3 Traditional Jewish Dishes for Passover

Around the world Jewish families are preparing for the weeklong holiday of Passover, which begins April 3 and celebrates the flight from Egypt. This is a wonderful time to incorporate international flavors into your cooking as food plays a significant role in the celebration of the holiday.

Whether you celebrate Passover or are just looking to broaden your cultural appetite, here are three traditional dishes ideal for your dinner table during this holiday and throughout the late winter months.



harosetAs one of the traditional items on the Seder plate, haroset is a sweet spread to enjoy on crackers, bread and even meats. Haroset recipes tend to vary a bit by region and this recipe, common among Ashkenazi Jews, incorporates crisp, grated apples with salty, chopped walnuts and sweet red wine. These ingredients are held together with cinnamon and honey to top off an easy-to-make, flavorsome condiment that will compliment any meal.

SERVINGS: 3 cups


6 apples – peeled, cored and chopped

1 cup finely chopped walnuts

1/2 teaspoon ground cinnamon

1 teaspoon white sugar

3 1/2 teaspoons honey

1/3 cup sweet red wine


  1. Place the chopped apples and walnuts into a large bowl.
  2. Mix together the cinnamon and sugar and sprinkle it over the apples.
  3. Stir in the honey and sweet wine.

Now the haroset is ready to be served to your guests as an alternative appetizer to cheese and crackers for entertaining or as a hearty addition to your main course. If you prepare the haroset in advance, make sure to refrigerate it until you’re ready to eat.


Jewish Chicken Soup

matzo-ball-soupA staple menu item at delis and cafes is a delicious Jewish chicken soup, also known as matzo ball soup. Matzo is bread made without yeast and is eaten in respect to the Jewish people who fled Egypt with only an unleavened mixture of flour and water to dine on.

This soup is the perfect comfort food for when you’re sick, on a cold day or as an appetizer during Passover. It can be served with the meat or just the broth over the matzo and vegetables to suit your taste. One spoonful of matzo ball soup and you’ll include it in your meal planning for years to come.



1 whole chicken

1 medium yellow onion, chopped

8 carrots, peeled and sliced

1 parsnip, chopped

3 cloves garlic, crushed

2 stalks celery, chopped

1 bunch fresh dill weed, chopped

Salt and pepper to taste

2 1/2 cups matzo meal

6 eggs

6 tablespoons vegetable oil

2 teaspoons salt


  1. Place the chicken into a large pot with the breast side down. Fill with enough cold water to reach about 3 inches from the top of the pot.
  2. Add the onion, carrot, parsnip, celery and dill. Bring to a simmer over medium heat, and cook, partially covered for 2 hours. Do not let the soup boil.
  3. Skim any fat from the top of the soup and add the garlic cloves. Partially cover and simmer for another 2 hours for best flavor.
  4. In a medium bowl, mix together the matzo meal, eggs, oil, salt and 1/4 cup of the broth from the chicken soup. Refrigerate for about 20 minutes to set up.
  5. Bring a separate pot of water to a rolling boil. Roll the matzo mixture into about 16 balls. Wet your hands to keep the dough from sticking to them. Drop the balls into boiling water, cover and cook for about 35 minutes.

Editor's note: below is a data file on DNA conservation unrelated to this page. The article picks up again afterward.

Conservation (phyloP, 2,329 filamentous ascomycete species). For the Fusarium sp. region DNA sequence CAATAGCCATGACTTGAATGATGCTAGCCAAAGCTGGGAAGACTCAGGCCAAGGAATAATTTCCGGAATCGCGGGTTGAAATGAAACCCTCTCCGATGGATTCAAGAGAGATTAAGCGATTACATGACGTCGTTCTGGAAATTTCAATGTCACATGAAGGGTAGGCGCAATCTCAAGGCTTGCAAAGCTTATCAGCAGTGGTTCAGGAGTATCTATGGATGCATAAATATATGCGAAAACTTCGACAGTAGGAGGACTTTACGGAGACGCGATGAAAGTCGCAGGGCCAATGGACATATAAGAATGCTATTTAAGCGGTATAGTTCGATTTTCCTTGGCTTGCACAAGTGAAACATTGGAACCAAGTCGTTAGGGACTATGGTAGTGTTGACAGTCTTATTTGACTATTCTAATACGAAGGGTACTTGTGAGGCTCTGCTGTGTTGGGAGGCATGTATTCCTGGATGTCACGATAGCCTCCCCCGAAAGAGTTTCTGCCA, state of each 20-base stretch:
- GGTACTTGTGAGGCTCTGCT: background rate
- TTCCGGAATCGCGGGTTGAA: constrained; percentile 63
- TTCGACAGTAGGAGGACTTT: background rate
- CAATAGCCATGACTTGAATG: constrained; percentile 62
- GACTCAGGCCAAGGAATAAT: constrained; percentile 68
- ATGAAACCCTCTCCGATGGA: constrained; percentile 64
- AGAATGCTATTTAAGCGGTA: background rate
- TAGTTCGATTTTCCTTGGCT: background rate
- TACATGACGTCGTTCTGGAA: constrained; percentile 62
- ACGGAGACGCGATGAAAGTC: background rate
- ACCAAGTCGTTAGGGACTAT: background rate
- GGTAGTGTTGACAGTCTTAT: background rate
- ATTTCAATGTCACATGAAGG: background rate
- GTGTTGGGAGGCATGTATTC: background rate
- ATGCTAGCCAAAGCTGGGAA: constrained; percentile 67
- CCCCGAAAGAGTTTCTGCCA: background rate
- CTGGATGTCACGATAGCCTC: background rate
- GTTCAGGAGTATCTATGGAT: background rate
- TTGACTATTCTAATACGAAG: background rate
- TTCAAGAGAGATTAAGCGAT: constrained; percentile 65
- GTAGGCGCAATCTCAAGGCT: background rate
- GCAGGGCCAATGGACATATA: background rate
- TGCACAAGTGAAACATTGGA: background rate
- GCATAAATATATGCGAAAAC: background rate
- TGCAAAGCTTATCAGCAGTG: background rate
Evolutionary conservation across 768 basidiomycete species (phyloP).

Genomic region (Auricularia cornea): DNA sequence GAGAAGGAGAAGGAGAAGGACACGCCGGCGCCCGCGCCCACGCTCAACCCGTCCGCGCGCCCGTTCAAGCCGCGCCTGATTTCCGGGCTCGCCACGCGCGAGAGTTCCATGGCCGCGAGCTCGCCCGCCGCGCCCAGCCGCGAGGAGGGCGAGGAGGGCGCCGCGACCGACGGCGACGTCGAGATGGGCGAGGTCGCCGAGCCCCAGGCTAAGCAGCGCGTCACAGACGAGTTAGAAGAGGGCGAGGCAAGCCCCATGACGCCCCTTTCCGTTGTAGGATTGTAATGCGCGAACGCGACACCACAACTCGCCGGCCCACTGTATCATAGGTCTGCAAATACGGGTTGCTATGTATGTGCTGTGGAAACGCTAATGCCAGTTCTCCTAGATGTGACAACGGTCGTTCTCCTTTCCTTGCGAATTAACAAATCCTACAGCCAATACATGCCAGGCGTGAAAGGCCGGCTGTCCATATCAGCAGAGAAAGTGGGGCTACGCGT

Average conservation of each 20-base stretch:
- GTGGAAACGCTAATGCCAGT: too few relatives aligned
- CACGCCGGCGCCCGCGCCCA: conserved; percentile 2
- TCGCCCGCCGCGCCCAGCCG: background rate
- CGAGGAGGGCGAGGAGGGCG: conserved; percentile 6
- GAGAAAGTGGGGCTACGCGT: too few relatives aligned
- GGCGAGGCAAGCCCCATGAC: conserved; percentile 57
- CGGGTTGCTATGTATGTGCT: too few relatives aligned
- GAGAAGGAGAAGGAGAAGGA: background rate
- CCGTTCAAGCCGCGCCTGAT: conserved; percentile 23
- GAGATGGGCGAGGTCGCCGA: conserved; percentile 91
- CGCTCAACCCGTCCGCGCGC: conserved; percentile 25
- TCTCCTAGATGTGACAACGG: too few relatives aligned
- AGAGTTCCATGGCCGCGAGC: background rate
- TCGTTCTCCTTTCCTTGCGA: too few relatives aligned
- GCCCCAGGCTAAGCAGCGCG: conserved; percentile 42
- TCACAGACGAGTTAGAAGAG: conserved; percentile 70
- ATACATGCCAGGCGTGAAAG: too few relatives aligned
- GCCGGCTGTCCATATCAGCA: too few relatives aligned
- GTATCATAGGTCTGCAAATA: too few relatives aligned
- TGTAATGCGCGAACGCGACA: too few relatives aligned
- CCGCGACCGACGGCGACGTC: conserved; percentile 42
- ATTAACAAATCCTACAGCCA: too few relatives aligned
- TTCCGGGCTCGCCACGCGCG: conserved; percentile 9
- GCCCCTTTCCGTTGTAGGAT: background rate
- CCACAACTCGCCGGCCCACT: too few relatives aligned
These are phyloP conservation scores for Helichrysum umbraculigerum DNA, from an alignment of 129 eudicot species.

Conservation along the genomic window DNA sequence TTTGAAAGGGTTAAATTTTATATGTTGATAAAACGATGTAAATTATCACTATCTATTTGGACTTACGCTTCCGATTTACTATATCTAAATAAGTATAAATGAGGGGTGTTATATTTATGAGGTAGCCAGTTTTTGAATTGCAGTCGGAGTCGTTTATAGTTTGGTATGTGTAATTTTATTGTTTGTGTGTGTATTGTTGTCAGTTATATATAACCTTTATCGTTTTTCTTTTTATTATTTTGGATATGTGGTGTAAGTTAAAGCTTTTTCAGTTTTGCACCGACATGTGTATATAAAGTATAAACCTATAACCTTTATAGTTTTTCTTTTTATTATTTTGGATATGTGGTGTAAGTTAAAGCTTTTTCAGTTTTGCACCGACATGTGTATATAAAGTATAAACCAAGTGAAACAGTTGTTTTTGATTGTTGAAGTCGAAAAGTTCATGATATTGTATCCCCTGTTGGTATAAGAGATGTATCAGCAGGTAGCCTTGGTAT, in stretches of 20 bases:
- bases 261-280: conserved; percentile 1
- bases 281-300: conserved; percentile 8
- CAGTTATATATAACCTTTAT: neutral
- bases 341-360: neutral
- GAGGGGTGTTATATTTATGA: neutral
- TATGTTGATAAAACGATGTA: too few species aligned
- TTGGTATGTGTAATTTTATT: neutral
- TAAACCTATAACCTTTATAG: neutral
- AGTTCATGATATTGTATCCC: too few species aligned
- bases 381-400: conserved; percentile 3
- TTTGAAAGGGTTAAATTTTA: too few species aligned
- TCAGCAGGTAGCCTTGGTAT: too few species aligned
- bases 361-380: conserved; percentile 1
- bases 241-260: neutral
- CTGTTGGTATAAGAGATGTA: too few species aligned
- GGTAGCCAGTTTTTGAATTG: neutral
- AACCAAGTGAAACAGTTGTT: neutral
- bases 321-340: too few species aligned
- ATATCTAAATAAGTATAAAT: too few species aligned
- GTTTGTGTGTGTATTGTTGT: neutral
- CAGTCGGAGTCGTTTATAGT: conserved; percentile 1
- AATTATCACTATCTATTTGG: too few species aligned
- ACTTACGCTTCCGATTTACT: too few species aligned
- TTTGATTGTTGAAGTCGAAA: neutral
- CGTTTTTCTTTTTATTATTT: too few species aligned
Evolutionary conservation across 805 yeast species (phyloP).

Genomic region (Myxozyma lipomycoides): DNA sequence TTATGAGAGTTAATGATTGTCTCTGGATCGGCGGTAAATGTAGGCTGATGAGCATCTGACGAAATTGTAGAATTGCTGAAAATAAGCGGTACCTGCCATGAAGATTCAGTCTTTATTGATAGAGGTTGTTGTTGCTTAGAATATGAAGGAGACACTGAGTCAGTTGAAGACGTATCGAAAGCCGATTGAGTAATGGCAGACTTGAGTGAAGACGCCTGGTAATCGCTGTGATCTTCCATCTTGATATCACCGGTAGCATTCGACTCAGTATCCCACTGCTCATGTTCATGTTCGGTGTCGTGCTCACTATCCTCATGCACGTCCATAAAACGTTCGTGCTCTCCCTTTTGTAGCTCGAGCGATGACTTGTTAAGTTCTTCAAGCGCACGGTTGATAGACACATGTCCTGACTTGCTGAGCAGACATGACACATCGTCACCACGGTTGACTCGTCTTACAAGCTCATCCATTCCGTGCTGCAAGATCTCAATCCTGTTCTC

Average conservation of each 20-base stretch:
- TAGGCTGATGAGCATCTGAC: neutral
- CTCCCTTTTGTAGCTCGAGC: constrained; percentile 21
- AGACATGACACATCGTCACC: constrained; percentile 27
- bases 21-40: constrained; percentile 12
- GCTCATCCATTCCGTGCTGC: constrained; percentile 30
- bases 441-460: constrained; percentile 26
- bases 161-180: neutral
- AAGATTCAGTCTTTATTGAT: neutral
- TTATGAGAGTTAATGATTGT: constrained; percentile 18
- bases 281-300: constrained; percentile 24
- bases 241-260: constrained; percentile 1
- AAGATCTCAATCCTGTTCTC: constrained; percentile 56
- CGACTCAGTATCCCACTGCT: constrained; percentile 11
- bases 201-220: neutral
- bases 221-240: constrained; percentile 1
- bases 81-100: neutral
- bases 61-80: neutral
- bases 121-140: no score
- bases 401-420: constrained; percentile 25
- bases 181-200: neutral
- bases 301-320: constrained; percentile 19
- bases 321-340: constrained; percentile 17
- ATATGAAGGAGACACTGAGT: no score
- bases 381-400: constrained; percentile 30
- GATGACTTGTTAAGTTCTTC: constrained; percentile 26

6. While the matzo balls are cooking, strain the broth from the chicken soup. Return the broth to the pot. Remove the bones and skin from the chicken and cut into pieces. Return to the soup, or leave the soup as a broth, and reserve the chicken for other uses.
  7. Remove the matzo balls from the water and serve in the hot chicken soup.

Ladle a few matzo balls per bowl and make sure this soup is served nice and hot so the matzo absorbs all the flavors of the broth. Keep this recipe handy as your family and friends will be sure to ask for it again.


Old Fashioned Potato Kugel

Potato-kugelKugel is another traditional food of Jewish culture that comes in many variations as a casserole-type entrée that can be made with egg noodles or potatoes. It can be sweet, with raisins or cinnamon, or savory, with a variety of vegetables like cabbage, carrot, zucchini or spinach. This recipe is for an old fashion potato kugel with onions and can be customized with additional veggies if desired. Such a dish that can be served in different variations is sure to please everyone’s palate.

YIELDS: 9”x13” pan


1 tablespoon vegetable oil

10 potatoes, peeled and grated

2 onions, peeled and grated

5 eggs

1/3 cup vegetable oil

2 teaspoons salt

1 teaspoon black pepper 


  1. Preheat an oven to 350° F. Grease a 9”x13” pan with 1 tablespoon of vegetable oil.
  2. Combine the potatoes and onions in a large bowl. Mix in the eggs, 1/3 cup of vegetable oil, salt and pepper. Pour the mixture into the prepared pan.
  3. Bake in the preheated oven until the top is golden brown and crisp, 1 1/2 to 2 hours.

Cut the kugel into well-portioned squares to serve warm as an entrée or side dish and enjoy your new favorite casserole with everyone around your table.

International Food Club wishes you and your family a delicious Passover holiday. We hope it is filled with tasty and meaningful meals and rich flavors of the season.

Recipe Sources:

Haroset via All Recipes

Jewish Chicken Soup via All Recipes

Old Fashion Potato Kugel via All Recipes


Image Sources:

Carly Lesser & Art Drauglis via photopin cc

Nina J. G. via photopin cc

Edsel Little via photopin cc


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